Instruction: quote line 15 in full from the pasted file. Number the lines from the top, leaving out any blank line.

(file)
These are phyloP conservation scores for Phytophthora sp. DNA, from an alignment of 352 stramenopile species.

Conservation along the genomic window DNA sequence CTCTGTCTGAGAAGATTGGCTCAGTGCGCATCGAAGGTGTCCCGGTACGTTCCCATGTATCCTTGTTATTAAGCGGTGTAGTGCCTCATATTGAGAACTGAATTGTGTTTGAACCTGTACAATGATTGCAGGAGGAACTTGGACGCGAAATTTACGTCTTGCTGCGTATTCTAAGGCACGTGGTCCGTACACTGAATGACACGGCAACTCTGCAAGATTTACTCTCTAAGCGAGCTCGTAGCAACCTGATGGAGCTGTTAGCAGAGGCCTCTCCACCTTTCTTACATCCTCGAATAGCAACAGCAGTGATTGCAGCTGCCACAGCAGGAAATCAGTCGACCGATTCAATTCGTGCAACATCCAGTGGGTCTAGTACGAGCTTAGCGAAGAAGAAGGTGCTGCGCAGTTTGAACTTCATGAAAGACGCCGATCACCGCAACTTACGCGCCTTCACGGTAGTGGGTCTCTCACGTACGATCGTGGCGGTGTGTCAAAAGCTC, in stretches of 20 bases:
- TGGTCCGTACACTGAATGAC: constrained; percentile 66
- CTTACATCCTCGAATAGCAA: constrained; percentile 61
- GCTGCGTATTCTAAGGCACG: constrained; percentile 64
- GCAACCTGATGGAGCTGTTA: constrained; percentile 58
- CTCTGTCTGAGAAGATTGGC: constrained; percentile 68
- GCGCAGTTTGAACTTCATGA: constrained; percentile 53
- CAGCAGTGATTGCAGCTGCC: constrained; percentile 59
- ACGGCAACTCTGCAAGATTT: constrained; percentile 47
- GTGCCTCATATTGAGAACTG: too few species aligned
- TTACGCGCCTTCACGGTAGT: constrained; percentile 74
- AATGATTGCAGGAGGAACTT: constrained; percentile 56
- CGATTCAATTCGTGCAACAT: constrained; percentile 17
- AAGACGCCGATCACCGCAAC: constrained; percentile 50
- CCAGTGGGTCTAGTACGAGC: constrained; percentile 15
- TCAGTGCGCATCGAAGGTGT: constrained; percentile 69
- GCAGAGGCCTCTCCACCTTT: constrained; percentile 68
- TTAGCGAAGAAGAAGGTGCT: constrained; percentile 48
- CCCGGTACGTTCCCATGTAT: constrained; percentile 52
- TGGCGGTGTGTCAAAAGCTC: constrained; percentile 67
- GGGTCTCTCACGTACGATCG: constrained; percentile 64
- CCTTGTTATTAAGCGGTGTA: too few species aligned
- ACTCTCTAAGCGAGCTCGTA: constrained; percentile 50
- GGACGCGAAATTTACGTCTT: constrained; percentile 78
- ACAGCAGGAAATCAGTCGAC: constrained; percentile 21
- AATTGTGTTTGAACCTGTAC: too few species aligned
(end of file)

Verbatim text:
- AAGACGCCGATCACCGCAAC: constrained; percentile 50